It is a chilling thought, but the proof of good writing does not lie in the reading

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The Independent Online

I have just happened on three sentences I wish I had written. Nothing unusual about this if you keep intellectual company with good writers, but I wish I had written these sentences differently from the usual way I wish I had written sentences I haven't.

I have just happened on three sentences I wish I had written. Nothing unusual about this if you keep intellectual company with good writers, but I wish I had written these sentences differently from the usual way I wish I had written sentences I haven't.

Not for their outrageous wit, nor their swelling cadences, nor their thunder and lightning flashes of irrefutable truthfulness do I wish they were mine, but because they bespeak a calm, in the face of a universal provocation, that must commend itself to every writer alive or dead. An essential calm. A calm without which, in truth, no writer should be in the business. And so the reason I wish I had written these sentences is this: not to have written them – or at least not to have thought them, not to have almost written them – is to have failed to be a writer, in the serious sense, altogether.

And now you want to know what they are, these marvellous sentences, and who wrote them, since I've now admitted I didn't. Their author is the novelist, critic and editor Ford Madox Ford, a selection of whose critical essays has just been published in affordable paperback by Carcanet. So as from now, no home need be without examples of Ford Madox Ford's critical thought.

Other than novels by very good novelists, essays by very good novelists are all a library needs. And of course poems by very good poets. Should you be seeking advice on the subject, mine would be to get rid of all books of any other sort. Particularly biography, memoirs, gossip in the guise of history, popular philosophy and novels by not very good novelists. These last you can easily distinguish because they invariably have the word "Boy" in their title. Alternatively, you can just ask me.

Anyway, this, from an article written in 1922 entitled " Ulysses and the Handling of Indecencies" (no "Boy" there, notice), is the passage in question – the issue being whether the public, "the lay non-writing public" in Ford's words, will be up to the task of reading Ulysses.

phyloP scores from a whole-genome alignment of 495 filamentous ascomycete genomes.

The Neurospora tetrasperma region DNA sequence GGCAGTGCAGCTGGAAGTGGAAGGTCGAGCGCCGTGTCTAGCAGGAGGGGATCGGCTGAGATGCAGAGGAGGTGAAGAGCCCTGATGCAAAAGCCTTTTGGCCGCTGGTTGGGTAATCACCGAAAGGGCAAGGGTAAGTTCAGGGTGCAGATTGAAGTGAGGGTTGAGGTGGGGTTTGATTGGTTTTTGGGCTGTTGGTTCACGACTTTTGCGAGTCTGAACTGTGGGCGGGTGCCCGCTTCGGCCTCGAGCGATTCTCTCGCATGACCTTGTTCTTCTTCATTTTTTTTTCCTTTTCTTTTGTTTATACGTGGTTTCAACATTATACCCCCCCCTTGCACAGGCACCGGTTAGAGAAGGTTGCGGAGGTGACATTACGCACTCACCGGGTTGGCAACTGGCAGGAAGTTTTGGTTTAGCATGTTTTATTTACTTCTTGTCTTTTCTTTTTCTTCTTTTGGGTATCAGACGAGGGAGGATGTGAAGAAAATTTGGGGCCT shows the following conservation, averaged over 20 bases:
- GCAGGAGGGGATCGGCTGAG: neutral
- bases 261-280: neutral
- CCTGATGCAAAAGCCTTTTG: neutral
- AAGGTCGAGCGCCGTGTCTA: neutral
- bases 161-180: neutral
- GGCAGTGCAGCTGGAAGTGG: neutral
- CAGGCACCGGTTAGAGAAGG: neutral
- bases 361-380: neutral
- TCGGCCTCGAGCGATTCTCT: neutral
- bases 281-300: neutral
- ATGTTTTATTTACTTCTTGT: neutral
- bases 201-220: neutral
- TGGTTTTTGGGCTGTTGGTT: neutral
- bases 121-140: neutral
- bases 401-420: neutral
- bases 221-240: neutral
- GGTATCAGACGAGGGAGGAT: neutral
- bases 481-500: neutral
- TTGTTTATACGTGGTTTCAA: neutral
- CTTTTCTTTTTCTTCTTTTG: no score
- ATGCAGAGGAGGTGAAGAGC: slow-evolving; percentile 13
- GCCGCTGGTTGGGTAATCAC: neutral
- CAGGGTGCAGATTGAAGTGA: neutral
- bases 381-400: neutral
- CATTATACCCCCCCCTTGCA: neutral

"For myself, I care nothing about readers for writers. It is sufficient that the book should be there on the shelf, or the manuscript, down the years, slowly gathering the infiltrated dust of the bottom of a chest; indeed, it is enough that the words making it up should have ever been gathered together beneath a pen. Force once created is indestructible; we may let it go at that."

"Or the manuscript." Mark that. Or the manuscript. Meaning that in the end, taking the long view – and Ford Madox Ford doesn't mind taking the longest view that was ever taken – it might not matter a fig to anything but the author's bank balance, which is no consideration whatsoever, whether his words ever make it into book form at all.

Easy to say, of course, when your every word is published to acclaim. Easy for you, Ford. For most of us, the thought of writing a line that isn't given the chance to arrow into the throbbing heart of at least a single reader makes the blood run cold. Not be published, not be read! To lie in cold obstruction and to rot, gathering dust at the bottom of some unopened chest, an indestructible force only by virtue of the gathered words themselves, rather than on account of prizes, good reviews, appearances on chat shows or numbers of weeks at the top of bestseller lists.

Of course, one could take issue with the idea of an indestructible force that is never felt. It might be too platonic even for the best of us. A pure form of gravity that never pulls – are we really up to such idealism? We must have effect. We must imagine someone rummaging in that chest. And then running to tell others of his find. And the world a better place thereafter.

But then we are children of an age unable to measure anything except by the laws of marketing. Nothing is valuable for itself. A book must have its readers because a writer must have his money. And only when he has his money can his work be accounted a success.

Is it not astonishing that a novel's being a bestseller should be an inducement to the rest of us to read it? A million and one copies sold, it says on the jacket, and that fact alone, it would seem, must recommend it to our attention. Why? Because we want to be like everybody else? Because we are afraid to miss out? Because we believe that 50 million Frenchmen can't be wrong?

In other contexts we take it as axiomatic that 50 million Frenchmen are always wrong. The French themselves acknowledge this. Hence the cult of the dust-gathering French novel, a work too refined to be apprehended by any but a handful of readers – Stendhal's "happy few" – and even those not to be encountered today, or even tomorrow, but only, if one's very lucky or very good, in some shadowy futurity when the chest shall at last be broken open.

"Almost nobody has read this novel" – that's what I'd like to see more of on book jackets, though I don't propose we start with mine. "Read this – no one else has," would be better. And best of all, "Suit yourself – the writer is indifferent to your curiosity or opinion, and writes only for writing's sake."

Then we'd be getting back to what we are supposed to be about.

'Why The Novel Matters', a South Bank Show special presented by Howard Jacobson, will be shown tomorrow evening on ITV1

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